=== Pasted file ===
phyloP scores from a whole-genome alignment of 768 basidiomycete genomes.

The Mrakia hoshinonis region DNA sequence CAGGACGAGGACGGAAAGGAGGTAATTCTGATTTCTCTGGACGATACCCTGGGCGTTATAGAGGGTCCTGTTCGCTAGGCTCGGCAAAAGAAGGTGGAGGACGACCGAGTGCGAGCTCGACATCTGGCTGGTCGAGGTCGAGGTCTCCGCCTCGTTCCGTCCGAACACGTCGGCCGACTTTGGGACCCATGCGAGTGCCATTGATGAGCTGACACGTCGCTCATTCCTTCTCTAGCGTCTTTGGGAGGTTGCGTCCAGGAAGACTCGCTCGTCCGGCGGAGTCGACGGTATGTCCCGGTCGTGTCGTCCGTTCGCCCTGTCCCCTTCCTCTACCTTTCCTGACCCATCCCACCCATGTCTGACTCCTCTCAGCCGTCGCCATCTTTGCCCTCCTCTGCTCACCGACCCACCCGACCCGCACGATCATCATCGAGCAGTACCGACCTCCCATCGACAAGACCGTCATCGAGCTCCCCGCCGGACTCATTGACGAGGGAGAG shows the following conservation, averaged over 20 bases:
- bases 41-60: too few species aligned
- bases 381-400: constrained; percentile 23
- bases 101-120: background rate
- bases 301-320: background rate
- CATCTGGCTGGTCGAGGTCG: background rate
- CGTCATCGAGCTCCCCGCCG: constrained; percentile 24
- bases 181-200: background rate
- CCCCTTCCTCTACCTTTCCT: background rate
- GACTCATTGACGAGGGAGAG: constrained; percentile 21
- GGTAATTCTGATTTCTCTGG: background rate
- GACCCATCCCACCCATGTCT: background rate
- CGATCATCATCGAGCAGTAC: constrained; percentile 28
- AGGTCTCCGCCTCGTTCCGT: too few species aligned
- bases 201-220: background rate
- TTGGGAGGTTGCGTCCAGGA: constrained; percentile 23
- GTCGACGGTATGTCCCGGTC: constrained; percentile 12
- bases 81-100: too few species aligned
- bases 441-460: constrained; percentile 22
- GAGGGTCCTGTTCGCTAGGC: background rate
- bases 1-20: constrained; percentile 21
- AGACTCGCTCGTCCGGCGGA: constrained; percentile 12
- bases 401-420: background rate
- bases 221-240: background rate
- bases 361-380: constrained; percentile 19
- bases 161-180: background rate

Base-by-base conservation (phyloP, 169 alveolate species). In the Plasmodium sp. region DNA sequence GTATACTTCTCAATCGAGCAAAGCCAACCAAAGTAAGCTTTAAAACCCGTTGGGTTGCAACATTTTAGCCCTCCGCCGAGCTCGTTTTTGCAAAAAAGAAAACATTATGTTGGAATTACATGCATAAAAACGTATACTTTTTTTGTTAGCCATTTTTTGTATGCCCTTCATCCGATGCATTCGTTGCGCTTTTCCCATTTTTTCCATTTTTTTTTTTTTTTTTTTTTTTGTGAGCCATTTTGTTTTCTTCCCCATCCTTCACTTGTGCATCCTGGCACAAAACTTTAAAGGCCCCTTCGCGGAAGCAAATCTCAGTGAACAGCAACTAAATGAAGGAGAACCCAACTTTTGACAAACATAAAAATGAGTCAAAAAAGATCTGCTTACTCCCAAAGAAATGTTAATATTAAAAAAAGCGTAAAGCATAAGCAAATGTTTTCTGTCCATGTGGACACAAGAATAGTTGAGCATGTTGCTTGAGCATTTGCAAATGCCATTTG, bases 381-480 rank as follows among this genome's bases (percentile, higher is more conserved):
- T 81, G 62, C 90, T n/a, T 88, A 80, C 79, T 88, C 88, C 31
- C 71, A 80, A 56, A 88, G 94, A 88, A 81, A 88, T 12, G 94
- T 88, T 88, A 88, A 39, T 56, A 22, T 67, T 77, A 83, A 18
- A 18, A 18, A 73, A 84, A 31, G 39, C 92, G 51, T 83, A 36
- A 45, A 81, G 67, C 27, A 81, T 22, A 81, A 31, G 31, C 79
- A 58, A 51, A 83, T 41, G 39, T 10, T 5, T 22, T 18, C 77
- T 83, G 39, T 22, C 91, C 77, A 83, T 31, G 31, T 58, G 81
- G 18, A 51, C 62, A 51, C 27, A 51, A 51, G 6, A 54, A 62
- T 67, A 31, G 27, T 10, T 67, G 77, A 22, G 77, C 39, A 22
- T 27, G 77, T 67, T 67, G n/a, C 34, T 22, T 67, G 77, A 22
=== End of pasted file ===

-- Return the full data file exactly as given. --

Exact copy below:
phyloP scores from a whole-genome alignment of 768 basidiomycete genomes.

The Mrakia hoshinonis region DNA sequence CAGGACGAGGACGGAAAGGAGGTAATTCTGATTTCTCTGGACGATACCCTGGGCGTTATAGAGGGTCCTGTTCGCTAGGCTCGGCAAAAGAAGGTGGAGGACGACCGAGTGCGAGCTCGACATCTGGCTGGTCGAGGTCGAGGTCTCCGCCTCGTTCCGTCCGAACACGTCGGCCGACTTTGGGACCCATGCGAGTGCCATTGATGAGCTGACACGTCGCTCATTCCTTCTCTAGCGTCTTTGGGAGGTTGCGTCCAGGAAGACTCGCTCGTCCGGCGGAGTCGACGGTATGTCCCGGTCGTGTCGTCCGTTCGCCCTGTCCCCTTCCTCTACCTTTCCTGACCCATCCCACCCATGTCTGACTCCTCTCAGCCGTCGCCATCTTTGCCCTCCTCTGCTCACCGACCCACCCGACCCGCACGATCATCATCGAGCAGTACCGACCTCCCATCGACAAGACCGTCATCGAGCTCCCCGCCGGACTCATTGACGAGGGAGAG shows the following conservation, averaged over 20 bases:
- bases 41-60: too few species aligned
- bases 381-400: constrained; percentile 23
- bases 101-120: background rate
- bases 301-320: background rate
- CATCTGGCTGGTCGAGGTCG: background rate
- CGTCATCGAGCTCCCCGCCG: constrained; percentile 24
- bases 181-200: background rate
- CCCCTTCCTCTACCTTTCCT: background rate
- GACTCATTGACGAGGGAGAG: constrained; percentile 21
- GGTAATTCTGATTTCTCTGG: background rate
- GACCCATCCCACCCATGTCT: background rate
- CGATCATCATCGAGCAGTAC: constrained; percentile 28
- AGGTCTCCGCCTCGTTCCGT: too few species aligned
- bases 201-220: background rate
- TTGGGAGGTTGCGTCCAGGA: constrained; percentile 23
- GTCGACGGTATGTCCCGGTC: constrained; percentile 12
- bases 81-100: too few species aligned
- bases 441-460: constrained; percentile 22
- GAGGGTCCTGTTCGCTAGGC: background rate
- bases 1-20: constrained; percentile 21
- AGACTCGCTCGTCCGGCGGA: constrained; percentile 12
- bases 401-420: background rate
- bases 221-240: background rate
- bases 361-380: constrained; percentile 19
- bases 161-180: background rate

Base-by-base conservation (phyloP, 169 alveolate species). In the Plasmodium sp. region DNA sequence GTATACTTCTCAATCGAGCAAAGCCAACCAAAGTAAGCTTTAAAACCCGTTGGGTTGCAACATTTTAGCCCTCCGCCGAGCTCGTTTTTGCAAAAAAGAAAACATTATGTTGGAATTACATGCATAAAAACGTATACTTTTTTTGTTAGCCATTTTTTGTATGCCCTTCATCCGATGCATTCGTTGCGCTTTTCCCATTTTTTCCATTTTTTTTTTTTTTTTTTTTTTTGTGAGCCATTTTGTTTTCTTCCCCATCCTTCACTTGTGCATCCTGGCACAAAACTTTAAAGGCCCCTTCGCGGAAGCAAATCTCAGTGAACAGCAACTAAATGAAGGAGAACCCAACTTTTGACAAACATAAAAATGAGTCAAAAAAGATCTGCTTACTCCCAAAGAAATGTTAATATTAAAAAAAGCGTAAAGCATAAGCAAATGTTTTCTGTCCATGTGGACACAAGAATAGTTGAGCATGTTGCTTGAGCATTTGCAAATGCCATTTG, bases 381-480 rank as follows among this genome's bases (percentile, higher is more conserved):
- T 81, G 62, C 90, T n/a, T 88, A 80, C 79, T 88, C 88, C 31
- C 71, A 80, A 56, A 88, G 94, A 88, A 81, A 88, T 12, G 94
- T 88, T 88, A 88, A 39, T 56, A 22, T 67, T 77, A 83, A 18
- A 18, A 18, A 73, A 84, A 31, G 39, C 92, G 51, T 83, A 36
- A 45, A 81, G 67, C 27, A 81, T 22, A 81, A 31, G 31, C 79
- A 58, A 51, A 83, T 41, G 39, T 10, T 5, T 22, T 18, C 77
- T 83, G 39, T 22, C 91, C 77, A 83, T 31, G 31, T 58, G 81
- G 18, A 51, C 62, A 51, C 27, A 51, A 51, G 6, A 54, A 62
- T 67, A 31, G 27, T 10, T 67, G 77, A 22, G 77, C 39, A 22
- T 27, G 77, T 67, T 67, G n/a, C 34, T 22, T 67, G 77, A 22